For the sixth time this year I rounded up a group of friends and food bloggers to take down a burger on a sweltering Friday night. This was the next stop in a year long search for the best burger that St. Louis has to offer, based on the input of my readers. You nominated them and I'm eating them, one by one until I crown the best burger in St. Louis this coming December.
Joining me were Church of Burger alumni Bill Burge (STLBites), Stefani Pollack (Cupcake Project), project photographer Jonathan Pollack (J. Pollack Photography), Kelli Best-Oliver (South City Confidential / Food Blog Mafia), return guest Jeff Lash (Twitter) and first timer Corey Woodruff (Corey Woodruff Photography).
With the introductions out of the way its time to welcome you all back to The Church of Burger. In the name of the bun, the toppings and the holy burger, I present unto you the June Burger of the Month from the Fatted Calf.
The Fatted Calf was actually closed when I asked for burger suggestions back in January because of a fire that gutted the kitchen the previous fall. While it was clear that the Fatted Calf would indeed reopen, it was not clear that it would happen before its June date with the Church of Burger. It was indeed a risk to leave it in the voting, but given the citywide love of the Calf Burger, I felt that we should give it the shot at being the best burger in St. Louis that it had rightfully earned.
The Fatted Calf sits among the office buildings and specialty shops that line the streets of Clayton, its dark wood and cafeteria vibe are in stark contrast to its surroundings. In this affluent part of the city, the Calf shows that even the well healed enjoy to slum it, not only for a quick lunch but in the early dinner hours of a Friday night.
We filtered in one by one and commandeered a long table near the front windows. While we waited for a critical mass to head up and place our orders, a member of our party offered up that the Fatted Calf reminded him of the kind of place where one should swill beer from large goblets. I found myself nodding in agreement, but adding a dusty suit of armor in the corner and a well placed Hobbit to my own visualization of the space.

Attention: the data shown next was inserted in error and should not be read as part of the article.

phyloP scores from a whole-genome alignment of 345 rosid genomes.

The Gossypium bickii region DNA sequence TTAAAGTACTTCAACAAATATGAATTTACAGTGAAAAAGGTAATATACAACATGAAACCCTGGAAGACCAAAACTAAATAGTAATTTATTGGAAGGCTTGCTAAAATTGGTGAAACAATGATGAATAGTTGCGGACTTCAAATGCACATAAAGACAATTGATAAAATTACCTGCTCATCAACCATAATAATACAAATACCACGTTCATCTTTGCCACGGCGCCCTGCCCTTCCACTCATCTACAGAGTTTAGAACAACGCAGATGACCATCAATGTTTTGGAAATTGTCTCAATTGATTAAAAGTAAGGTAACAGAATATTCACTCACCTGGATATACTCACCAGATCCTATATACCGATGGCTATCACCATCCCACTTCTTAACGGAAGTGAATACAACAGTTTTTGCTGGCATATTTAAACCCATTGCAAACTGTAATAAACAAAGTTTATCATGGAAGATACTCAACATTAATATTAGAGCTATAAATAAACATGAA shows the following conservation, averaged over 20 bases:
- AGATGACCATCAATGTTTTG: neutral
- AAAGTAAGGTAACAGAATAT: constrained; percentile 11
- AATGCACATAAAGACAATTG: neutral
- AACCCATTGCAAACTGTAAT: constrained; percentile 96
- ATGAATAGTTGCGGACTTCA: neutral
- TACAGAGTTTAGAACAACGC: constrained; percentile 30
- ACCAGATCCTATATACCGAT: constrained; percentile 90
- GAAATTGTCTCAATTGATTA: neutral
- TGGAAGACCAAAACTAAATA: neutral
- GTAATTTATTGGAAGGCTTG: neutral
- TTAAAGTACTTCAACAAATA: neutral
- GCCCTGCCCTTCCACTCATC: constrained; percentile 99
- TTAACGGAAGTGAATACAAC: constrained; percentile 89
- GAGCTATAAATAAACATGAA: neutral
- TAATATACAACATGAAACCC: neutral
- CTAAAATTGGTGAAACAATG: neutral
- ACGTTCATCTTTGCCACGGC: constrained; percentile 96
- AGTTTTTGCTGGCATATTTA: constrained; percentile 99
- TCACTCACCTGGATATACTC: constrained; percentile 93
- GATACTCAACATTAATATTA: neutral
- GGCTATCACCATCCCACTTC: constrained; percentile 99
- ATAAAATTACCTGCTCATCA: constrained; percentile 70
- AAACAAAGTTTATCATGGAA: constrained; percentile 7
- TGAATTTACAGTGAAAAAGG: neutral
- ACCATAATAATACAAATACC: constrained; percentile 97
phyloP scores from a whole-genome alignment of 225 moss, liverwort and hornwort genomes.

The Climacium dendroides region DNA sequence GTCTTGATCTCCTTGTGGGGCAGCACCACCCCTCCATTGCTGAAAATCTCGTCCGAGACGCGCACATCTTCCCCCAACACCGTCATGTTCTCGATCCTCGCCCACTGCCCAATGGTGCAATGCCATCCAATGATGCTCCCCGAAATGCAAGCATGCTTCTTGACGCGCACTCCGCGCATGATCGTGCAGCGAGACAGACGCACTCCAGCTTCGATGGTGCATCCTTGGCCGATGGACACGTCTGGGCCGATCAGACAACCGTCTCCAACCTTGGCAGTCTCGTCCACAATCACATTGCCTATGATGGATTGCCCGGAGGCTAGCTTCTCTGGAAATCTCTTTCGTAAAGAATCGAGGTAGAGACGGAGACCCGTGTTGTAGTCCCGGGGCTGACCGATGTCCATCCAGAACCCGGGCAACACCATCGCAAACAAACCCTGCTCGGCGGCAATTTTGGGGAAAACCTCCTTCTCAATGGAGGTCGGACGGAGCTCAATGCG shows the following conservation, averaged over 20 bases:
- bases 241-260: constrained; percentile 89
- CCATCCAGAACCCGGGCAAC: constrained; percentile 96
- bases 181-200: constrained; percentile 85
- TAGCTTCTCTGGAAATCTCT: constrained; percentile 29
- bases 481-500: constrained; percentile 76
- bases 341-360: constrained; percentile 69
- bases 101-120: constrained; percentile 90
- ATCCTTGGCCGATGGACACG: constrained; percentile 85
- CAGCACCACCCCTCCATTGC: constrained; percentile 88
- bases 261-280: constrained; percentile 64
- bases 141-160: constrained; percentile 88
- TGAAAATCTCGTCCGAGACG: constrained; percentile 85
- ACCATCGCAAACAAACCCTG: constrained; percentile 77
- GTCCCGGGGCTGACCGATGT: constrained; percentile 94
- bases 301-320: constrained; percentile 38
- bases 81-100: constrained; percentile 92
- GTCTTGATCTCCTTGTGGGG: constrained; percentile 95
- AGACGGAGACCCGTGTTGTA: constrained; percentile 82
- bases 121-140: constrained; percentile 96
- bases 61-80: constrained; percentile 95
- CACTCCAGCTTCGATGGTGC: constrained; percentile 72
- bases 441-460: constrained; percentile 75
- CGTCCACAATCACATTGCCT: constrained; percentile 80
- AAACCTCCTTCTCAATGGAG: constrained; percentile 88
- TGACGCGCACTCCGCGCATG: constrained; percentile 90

We proceeded to the back of the restaurant and got in line for our burgers, ordering from a large board running the length of the counter. To a person our group ordered variations of the "Calf Burger", a 1/3 lb. patty of choice beef, charbroiled to order and served with a selection of house made relishes, pickles and onions -- raw or grilled. As always I ordered a Calf Burger cooked medium rare with raw onions and pickles, while others opted to add soft cheddar, blue cheese, lettuce, tomato, mushrooms and bacon. Readers had recommended the milk shake so several of us upped the caloric ante and ordered shakes with whipped cream.
Moving down the line to order drinks and sides, we were able to watch the grill-man pull packages of pre-made patties out of a cooler and slap them down on a well worn and rocket hot grill. At the end of the counter we paid, were given small numbered table signs and then proceeded back to our table to wait for our burgers. In short order paper trays containing burgers, french fries and onion rings were delivered and we dug into the much heralded Calf Burger.
Behold the Calf Burger from The Fatted Calf:
There is no getting around it -- the Calf Burger is not a hand made burger. It is uniform, round, thick and machine pressed. Watching the grill-man work I did not see him season my patty before throwing it on the grill. While the burger was seasoned at some point during preparation, I thought it could use more salt. I also felt that my burger, cooked to a perfect pink medium rare, lacked the juice that I expect in a good burger. It is safe to assume the lack of moisture stems from the pre-made nature of the Calf Burger. As I worked on this burger I found myself longing for both missing keys to burger success - salt and fat.